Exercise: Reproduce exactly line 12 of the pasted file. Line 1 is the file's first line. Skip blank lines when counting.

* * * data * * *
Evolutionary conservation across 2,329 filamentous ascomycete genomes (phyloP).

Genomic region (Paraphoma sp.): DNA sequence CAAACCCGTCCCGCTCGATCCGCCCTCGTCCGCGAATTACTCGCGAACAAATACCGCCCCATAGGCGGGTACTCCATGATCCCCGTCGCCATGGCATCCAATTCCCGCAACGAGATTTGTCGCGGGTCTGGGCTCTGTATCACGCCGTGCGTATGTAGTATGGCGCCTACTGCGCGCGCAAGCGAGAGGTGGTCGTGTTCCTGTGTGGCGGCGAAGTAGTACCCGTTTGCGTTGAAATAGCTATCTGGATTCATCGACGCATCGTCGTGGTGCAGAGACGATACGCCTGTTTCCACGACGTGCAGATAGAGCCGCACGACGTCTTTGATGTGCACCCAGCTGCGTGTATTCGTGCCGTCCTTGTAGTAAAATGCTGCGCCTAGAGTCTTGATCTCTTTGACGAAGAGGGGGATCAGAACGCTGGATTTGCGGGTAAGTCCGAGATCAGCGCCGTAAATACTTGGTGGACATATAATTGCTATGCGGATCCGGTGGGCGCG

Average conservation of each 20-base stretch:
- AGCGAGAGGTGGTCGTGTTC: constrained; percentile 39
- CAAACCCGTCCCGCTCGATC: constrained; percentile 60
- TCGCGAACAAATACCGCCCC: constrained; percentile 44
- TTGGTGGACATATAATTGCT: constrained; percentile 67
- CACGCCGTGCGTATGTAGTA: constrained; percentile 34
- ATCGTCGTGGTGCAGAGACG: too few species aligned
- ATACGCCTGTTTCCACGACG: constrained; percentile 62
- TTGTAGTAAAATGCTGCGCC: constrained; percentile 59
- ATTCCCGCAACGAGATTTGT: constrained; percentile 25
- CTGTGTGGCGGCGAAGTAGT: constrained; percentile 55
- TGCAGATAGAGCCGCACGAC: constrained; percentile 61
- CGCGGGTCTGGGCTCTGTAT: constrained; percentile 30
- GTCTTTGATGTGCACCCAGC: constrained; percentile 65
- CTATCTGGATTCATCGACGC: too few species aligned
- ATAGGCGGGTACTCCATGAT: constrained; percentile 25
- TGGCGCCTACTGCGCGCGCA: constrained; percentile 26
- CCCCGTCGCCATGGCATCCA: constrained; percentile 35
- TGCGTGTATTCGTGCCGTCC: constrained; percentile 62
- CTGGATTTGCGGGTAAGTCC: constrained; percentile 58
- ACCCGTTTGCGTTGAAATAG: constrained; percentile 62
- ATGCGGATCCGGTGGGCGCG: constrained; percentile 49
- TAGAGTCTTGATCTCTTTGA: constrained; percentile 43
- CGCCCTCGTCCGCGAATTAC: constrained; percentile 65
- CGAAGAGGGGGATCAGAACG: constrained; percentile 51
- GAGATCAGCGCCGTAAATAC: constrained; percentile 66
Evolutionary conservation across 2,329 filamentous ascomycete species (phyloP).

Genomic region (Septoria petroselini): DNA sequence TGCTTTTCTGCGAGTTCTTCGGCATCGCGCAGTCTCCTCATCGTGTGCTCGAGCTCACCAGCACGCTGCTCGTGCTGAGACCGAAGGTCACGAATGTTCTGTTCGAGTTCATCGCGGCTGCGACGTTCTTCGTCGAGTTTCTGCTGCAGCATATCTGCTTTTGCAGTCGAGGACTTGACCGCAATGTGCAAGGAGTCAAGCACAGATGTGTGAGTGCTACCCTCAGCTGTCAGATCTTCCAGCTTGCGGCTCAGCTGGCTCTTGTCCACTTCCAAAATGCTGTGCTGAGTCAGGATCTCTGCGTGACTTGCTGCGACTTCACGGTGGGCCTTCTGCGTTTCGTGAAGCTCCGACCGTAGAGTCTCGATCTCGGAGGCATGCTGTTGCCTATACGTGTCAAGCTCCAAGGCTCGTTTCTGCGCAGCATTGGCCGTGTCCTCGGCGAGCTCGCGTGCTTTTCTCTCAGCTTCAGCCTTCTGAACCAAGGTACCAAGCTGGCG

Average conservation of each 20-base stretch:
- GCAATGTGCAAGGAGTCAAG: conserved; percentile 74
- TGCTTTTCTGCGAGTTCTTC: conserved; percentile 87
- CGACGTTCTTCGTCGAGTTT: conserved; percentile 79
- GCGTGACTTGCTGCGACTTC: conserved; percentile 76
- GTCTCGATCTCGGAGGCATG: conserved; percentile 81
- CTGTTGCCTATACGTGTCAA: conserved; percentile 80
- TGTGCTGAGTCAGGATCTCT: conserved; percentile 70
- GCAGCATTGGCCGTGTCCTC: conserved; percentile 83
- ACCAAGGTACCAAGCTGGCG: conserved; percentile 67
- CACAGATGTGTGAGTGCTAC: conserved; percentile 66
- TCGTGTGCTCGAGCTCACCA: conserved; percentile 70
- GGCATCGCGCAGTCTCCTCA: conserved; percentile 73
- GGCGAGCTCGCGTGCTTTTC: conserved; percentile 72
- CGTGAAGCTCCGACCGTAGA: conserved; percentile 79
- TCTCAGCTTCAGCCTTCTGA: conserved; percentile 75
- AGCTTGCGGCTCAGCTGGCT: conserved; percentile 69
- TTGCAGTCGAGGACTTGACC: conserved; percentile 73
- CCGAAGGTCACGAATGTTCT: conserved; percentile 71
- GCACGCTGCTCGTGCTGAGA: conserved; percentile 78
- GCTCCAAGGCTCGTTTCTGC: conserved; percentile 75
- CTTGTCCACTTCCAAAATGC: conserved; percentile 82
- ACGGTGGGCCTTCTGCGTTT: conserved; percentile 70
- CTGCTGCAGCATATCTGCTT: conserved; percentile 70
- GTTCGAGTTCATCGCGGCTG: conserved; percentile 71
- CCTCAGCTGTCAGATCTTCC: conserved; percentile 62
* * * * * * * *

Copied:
- ATTCCCGCAACGAGATTTGT: constrained; percentile 25